Then Ronald Reagan became president. The country’s leaders shifted focus from housing sustainability for all to enhancing the wealth opportunities of a certain few. Reagan’s administration systematically dismantled the work done by his predecessors. With little fanfare or discussion, poverty rates climbed and homelessness increased.
The next president willing to talk publicly about welfare, Bill Clinton, blamed the poor for their troubles. Appeasing the holdover Reaganites, the feds privatized poverty. Charitable organizations and local agencies inadequately filled the gap created by Clinton’s welfare reform. Warehousing the poor became the job of a private sector that relied on reduced federal funding. Under the guise that the tax payer was saving money, the department of Housing and Urban Development stopped being an answer to housing needs. HUD became a maintenance organization—curating what little public housing is still available—and securing the silence of the agencies and housing authorities that receive funding.
Da Costa Nunez laments the way school vouchers have decimated public schools. “Public education is what socializes people in a country,” he said to explain the incredible blow inadequate education funding has dealt the poverty class. The wealth class uses vouchers to send their kids to private schools. Da Costa Nunez asked his audience, “Where do the poor go” when they only have vouchers? Nowhere, he said, but in circles.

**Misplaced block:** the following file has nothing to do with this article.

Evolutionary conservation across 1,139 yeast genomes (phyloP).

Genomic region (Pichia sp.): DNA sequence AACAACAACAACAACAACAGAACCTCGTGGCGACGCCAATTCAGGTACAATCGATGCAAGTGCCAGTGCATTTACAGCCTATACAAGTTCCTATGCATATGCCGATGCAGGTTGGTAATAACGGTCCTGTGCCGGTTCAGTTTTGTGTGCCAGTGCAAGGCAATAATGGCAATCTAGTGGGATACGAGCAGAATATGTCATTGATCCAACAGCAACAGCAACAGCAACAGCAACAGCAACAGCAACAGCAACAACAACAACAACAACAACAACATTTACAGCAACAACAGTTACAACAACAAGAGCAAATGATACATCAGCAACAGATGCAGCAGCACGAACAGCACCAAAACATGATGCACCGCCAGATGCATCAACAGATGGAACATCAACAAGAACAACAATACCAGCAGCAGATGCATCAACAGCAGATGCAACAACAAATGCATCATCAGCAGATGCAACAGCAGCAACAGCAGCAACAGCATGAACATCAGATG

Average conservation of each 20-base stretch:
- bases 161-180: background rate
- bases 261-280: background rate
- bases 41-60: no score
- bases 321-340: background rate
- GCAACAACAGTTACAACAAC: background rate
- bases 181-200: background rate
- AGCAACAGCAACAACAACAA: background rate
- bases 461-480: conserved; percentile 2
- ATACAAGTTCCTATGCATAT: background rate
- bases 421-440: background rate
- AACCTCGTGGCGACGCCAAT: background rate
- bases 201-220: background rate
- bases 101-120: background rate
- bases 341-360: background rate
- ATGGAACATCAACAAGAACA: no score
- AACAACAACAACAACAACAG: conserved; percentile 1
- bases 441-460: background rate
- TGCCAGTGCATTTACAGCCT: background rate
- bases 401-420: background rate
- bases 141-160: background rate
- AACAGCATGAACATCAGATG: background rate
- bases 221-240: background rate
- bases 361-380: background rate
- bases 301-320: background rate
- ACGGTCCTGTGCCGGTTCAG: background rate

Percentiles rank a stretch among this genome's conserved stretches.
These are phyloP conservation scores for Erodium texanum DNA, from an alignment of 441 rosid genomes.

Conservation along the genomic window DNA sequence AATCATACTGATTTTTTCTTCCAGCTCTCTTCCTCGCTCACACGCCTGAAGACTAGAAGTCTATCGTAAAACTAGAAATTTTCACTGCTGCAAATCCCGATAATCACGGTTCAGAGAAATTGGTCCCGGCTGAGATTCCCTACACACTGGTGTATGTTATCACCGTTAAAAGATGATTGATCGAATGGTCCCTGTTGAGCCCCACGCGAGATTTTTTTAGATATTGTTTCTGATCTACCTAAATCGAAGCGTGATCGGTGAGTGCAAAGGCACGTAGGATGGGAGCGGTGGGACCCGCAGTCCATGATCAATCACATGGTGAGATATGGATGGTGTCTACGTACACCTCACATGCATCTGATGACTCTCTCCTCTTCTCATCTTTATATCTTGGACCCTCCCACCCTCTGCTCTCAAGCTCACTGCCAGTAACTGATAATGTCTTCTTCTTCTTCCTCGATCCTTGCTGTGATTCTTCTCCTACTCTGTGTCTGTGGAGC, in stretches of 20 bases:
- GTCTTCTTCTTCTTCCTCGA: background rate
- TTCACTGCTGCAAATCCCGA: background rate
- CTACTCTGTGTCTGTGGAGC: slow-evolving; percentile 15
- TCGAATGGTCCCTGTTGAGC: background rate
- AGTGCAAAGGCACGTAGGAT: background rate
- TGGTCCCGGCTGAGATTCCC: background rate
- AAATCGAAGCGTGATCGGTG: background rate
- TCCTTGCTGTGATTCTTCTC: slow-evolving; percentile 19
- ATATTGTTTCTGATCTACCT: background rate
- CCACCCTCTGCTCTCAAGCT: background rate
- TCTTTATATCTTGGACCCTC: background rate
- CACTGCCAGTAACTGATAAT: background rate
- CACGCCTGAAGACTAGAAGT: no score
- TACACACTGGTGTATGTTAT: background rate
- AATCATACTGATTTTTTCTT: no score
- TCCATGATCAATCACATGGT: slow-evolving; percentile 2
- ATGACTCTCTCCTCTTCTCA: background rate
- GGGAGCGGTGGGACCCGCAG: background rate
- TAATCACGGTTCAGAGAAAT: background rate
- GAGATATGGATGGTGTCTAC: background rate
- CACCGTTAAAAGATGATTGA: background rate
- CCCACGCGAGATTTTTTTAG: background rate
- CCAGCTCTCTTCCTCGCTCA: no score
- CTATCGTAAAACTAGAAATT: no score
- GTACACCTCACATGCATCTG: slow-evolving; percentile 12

When there is no new public housing and less and less public education to socialize and educate folks out of poverty, the situation only worsens. With the deregulation and institutionalization of poverty, what are municipalities to do with the homelessness epidemic without an adequate supply of affordable housing?
In New York, of late, they built 90 new shelters. “Shelters,” da Costa Nunez remarked, are “the alternative to affordable housing.” But shelters don’t tell you anything about the size of the problem at hand. Instead of improving the lives of others by building new housing, sheltering just gives inadequate data. As da Costa Nunez explained, “We have 60,000 people in our family shelters because that’s what our shelters hold… but there are 114,000 homeless school kids.”
For da Costa Nunez, the circles the poor go round in are accelerated by the revolving door reality at the shelters. The Housing First program gets folks into homes they can’t sustain—their low wages can’t keep them housed—once housing vouchers expire. After two years the program they are enrolled in ends, and housed lose their home, and wait for shelter again.
What if one of the few New Yorkers who isn’t running for president, Ralph da Costa Nunes, was the president? What sort of housing would he commit to and finance?
“Community residences… day care programs… after school programs. It isn’t housing we need—it’s housing stability,” he said. “It’s an education issue, an employment issue. Build new housing, [fund] education, put the services into the poor communities. Build community centers with residential programs and allocate all the resources necessary” for success.